The bandits unpack themselves from the box.

He was tall and thin and his face seemed badly tanned or sunburnt.

Then another man emerged from the chest, yawning and rubbing hiseyes like a sleepy schoolboy. He was of middle size and his skinseemed as badly tanned as that of the first.

While Martha stared open-mouthed at the remarkable sight a third mancrawled from the chest. He had the same complexion as his fellows,but was short and fat.

All three were dressed in a curious manner. They wore short jacketsof red velvet braided with gold, and knee breeches of sky-blue satinwith silver buttons. Over their stockings were laced wide ribbons ofred and yellow and blue, while their hats had broad brims with high,peaked crowns, from which fluttered yards of bright-colored ribbons.

They had big gold rings in their ears and rows of knives and pistolsin their belts. Their eyes were black and glittering and they worelong, fierce mustaches, curling at the ends like a pig’s tail.

“My! but you were heavy,” exclaimed the fat one, when he had pulleddown his velvet jacket and brushed the dust from his sky-bluebreeches. “And you squeezed me all out of shape.”

“It was unavoidable, Luigi,” responded the thin man, lightly; “thelid of the chest pressed me down upon you. Yet I tender you myregrets.”

“As for me,” said the middle-sized man, carelessly rolling acigarette and lighting it, “you must acknowledge I have been yournearest friend for years; so do not be disagreeable.”

“You mustn’t smoke in the attic,” said Martha, recovering herself atsight of the cigarette. “You might set the house on fire.”

The middle-sized man, who had not noticed her before, at this speechturned to the girl and bowed.

“Since a lady requests it,” said he, “I shall abandon my cigarette,”and he threw it on the floor and extinguished it with his foot.

“Who are you?” asked Martha, who until now had been too astonishedto be frightened.

“Permit us to introduce ourselves,” said the thin man, flourishinghis hat gracefully. “This is Lugui,” the fat man nodded; “and thisis Beni,” the middle-sized man bowed; “and I am Victor. We are threebandits — Italian bandits.”

“Bandits!” cried Martha, with a look of horror.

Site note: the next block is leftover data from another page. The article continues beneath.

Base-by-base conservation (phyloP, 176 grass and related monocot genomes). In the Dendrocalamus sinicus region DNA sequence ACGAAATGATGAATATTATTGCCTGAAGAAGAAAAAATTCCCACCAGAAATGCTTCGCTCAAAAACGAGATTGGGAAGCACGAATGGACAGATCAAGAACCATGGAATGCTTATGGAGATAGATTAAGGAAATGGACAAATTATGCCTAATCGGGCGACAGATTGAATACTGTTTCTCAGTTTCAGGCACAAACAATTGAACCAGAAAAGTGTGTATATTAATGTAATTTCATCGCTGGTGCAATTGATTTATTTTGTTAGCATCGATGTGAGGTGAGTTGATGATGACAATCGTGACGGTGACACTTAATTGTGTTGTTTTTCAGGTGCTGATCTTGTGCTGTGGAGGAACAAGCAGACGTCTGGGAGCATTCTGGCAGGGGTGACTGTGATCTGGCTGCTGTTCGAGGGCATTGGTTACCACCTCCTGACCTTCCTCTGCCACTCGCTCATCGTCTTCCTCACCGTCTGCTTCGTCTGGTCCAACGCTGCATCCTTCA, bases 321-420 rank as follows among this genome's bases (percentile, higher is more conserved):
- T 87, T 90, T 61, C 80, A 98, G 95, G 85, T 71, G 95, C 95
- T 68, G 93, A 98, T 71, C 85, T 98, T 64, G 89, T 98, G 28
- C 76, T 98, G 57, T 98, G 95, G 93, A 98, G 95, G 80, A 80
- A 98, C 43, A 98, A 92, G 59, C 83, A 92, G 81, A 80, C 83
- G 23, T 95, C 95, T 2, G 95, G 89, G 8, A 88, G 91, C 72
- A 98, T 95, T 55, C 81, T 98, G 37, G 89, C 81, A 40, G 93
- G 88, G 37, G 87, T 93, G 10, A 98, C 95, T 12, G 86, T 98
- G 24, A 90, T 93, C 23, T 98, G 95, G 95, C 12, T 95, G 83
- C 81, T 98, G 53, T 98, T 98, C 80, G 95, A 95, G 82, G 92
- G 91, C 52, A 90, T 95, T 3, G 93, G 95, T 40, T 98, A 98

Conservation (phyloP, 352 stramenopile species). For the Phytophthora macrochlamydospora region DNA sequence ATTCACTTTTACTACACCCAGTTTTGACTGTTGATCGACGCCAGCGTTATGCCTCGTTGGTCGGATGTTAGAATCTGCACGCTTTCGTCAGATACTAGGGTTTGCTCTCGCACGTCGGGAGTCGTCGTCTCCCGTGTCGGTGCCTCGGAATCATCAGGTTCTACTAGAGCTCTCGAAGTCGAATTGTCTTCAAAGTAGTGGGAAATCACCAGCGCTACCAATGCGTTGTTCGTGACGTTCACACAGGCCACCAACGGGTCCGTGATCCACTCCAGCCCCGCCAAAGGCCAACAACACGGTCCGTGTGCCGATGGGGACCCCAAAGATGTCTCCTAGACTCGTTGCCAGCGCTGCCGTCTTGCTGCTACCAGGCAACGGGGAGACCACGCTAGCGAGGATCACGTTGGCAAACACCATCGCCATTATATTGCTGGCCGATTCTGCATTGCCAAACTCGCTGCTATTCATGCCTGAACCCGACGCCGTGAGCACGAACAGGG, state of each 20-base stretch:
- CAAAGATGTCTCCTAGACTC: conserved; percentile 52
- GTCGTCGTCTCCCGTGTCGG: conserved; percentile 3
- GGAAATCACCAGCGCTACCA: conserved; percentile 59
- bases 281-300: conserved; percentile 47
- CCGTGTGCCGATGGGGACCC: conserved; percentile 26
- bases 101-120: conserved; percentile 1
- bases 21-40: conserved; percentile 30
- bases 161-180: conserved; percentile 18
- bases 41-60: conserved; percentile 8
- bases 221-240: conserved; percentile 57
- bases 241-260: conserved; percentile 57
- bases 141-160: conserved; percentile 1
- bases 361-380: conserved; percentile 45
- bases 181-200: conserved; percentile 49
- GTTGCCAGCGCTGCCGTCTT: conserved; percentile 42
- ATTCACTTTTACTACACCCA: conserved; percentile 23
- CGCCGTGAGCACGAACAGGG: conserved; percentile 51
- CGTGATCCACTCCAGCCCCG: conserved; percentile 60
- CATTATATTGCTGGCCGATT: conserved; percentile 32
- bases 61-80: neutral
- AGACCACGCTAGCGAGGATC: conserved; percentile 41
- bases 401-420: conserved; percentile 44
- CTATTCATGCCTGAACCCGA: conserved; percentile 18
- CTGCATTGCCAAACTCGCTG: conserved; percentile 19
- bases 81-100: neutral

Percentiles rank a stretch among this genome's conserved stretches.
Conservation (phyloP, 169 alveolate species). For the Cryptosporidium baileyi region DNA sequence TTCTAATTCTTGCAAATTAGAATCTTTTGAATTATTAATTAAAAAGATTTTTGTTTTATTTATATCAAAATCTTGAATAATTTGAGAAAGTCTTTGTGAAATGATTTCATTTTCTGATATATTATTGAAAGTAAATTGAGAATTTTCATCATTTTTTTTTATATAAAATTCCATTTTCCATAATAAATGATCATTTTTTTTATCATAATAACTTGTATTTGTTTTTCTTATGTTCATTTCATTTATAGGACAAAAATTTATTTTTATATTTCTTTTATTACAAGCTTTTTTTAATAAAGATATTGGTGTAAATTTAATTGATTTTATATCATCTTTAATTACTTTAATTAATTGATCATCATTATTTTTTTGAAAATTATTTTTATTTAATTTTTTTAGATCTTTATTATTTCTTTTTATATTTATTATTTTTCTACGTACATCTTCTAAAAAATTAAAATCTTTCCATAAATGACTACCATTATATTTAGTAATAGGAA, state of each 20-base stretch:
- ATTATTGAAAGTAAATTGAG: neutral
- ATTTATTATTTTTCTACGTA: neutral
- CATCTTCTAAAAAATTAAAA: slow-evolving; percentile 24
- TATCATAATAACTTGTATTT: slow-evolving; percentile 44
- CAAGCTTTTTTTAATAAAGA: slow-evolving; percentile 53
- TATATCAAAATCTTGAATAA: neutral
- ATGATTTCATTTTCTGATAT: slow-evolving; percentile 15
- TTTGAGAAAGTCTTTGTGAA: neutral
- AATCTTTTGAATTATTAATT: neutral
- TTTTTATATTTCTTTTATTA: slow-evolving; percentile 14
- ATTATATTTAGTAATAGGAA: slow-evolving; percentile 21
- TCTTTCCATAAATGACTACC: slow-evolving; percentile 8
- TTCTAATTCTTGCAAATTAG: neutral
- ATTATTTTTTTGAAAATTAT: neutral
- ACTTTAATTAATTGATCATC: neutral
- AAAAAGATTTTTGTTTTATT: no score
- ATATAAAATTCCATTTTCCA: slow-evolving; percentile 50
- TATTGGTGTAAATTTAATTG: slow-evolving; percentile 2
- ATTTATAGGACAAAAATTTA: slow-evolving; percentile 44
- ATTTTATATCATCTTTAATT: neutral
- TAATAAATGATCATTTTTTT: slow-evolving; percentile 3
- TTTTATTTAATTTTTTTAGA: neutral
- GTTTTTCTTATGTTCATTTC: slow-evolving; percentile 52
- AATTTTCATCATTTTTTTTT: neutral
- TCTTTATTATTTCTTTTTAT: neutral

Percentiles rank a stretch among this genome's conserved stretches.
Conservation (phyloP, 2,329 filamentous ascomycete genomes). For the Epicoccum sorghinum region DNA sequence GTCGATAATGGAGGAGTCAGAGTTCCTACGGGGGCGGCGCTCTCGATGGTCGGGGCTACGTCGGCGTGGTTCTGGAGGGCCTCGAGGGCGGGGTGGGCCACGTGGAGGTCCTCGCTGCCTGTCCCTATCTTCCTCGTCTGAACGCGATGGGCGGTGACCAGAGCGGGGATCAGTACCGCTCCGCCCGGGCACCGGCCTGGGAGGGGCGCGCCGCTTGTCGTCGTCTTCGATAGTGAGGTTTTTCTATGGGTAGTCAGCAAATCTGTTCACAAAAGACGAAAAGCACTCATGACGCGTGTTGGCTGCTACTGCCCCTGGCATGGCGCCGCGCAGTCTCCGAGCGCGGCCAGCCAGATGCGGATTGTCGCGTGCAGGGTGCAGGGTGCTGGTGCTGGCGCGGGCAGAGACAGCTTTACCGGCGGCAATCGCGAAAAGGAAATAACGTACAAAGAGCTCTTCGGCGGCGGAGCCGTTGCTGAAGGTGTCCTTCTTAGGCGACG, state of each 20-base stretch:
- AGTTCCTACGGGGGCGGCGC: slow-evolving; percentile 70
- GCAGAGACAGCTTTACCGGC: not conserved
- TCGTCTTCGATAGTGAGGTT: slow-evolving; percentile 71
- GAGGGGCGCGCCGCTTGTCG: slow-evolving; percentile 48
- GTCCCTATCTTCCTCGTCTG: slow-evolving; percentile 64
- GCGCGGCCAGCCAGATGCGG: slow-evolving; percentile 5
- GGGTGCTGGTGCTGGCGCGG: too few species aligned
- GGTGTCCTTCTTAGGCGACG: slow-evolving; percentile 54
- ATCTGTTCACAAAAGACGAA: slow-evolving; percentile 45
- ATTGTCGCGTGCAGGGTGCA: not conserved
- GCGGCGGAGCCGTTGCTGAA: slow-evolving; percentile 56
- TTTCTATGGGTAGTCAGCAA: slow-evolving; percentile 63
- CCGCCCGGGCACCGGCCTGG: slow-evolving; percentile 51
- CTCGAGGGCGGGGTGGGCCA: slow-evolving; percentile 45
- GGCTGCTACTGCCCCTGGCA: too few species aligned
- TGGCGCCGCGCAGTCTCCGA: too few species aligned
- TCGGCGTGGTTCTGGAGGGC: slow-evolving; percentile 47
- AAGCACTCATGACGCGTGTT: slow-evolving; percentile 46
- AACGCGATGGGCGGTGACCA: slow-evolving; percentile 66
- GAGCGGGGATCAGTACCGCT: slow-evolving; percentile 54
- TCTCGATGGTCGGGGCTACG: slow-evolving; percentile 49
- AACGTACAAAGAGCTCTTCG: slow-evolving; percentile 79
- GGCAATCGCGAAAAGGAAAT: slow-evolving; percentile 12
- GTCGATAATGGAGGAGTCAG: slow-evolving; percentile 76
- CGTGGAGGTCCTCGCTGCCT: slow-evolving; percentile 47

“Exactly. Perhaps in all the world there are not three other banditsso terrible and fierce as ourselves,” said Victor, proudly.

“’Tis so,” said the fat man, nodding gravely.

“But it’s wicked!” exclaimed Martha.

“Yes, indeed,” replied Victor. “We are extremely and tremendouslywicked. Perhaps in all the world you could not find three men morewicked than those who now stand before you.”

“’Tis so,” said the fat man, approvingly.

“But you shouldn’t be so wicked,” said the girl;“it’s — it’s — naughty!”

Victor cast down his eyes and blushed.

“Naughty!” gasped Beni, with a horrified look.

“’Tis a hard word,” said Luigi, sadly, and buried his face in hishands.

“I little thought,” murmured Victor, in a voice broken by emotion,“ever to be so reviled — and by a lady! Yet, perhaps you spokethoughtlessly. You must consider, miss, that our wickedness has anexcuse. For how are we to be bandits, let me ask, unless we arewicked?”

Martha was puzzled and shook her head, thoughtfully. Then sheremembered something.

“You can’t remain bandits any longer,” said she, “because you arenow in America.”

“America!” cried the three, together.

“Certainly. You are on Prairie avenue, in Chicago. Uncle Walter sentyou here from Italy in this chest.”

The bandits seemed greatly bewildered by this announcement. Luguisat down on an old chair with a broken rocker and wiped his foreheadwith a yellow silk handkerchief. Beni and Victor fell back upon thechest and looked at her with pale faces and staring eyes.

When he had somewhat recovered himself Victor spoke.

“Your Uncle Walter has greatly wronged us,” he said, reproachfully.“He has taken us from our beloved Italy, where bandits are highlyrespected, and brought us to a strange country where we shall notknow whom to rob or how much to ask for a ransom.”

“’Tis so!” said the fat man, slapping his leg sharply.

“And we had won such fine reputations in Italy!” said Beni,regretfully.

“Perhaps Uncle Walter wanted to reform you,” suggested Martha.

“Are there, then, no bandits in Chicago?” asked Victor.

“Well,” replied the girl, blushing in her turn, “we do not call thembandits.”

“Then what shall we do for a living?” inquired Beni, despairingly.

“A great deal can be done in a big American city,” said the child.“My father is a lawyer” (the bandits shuddered), “and my mother’scousin is a police inspector.”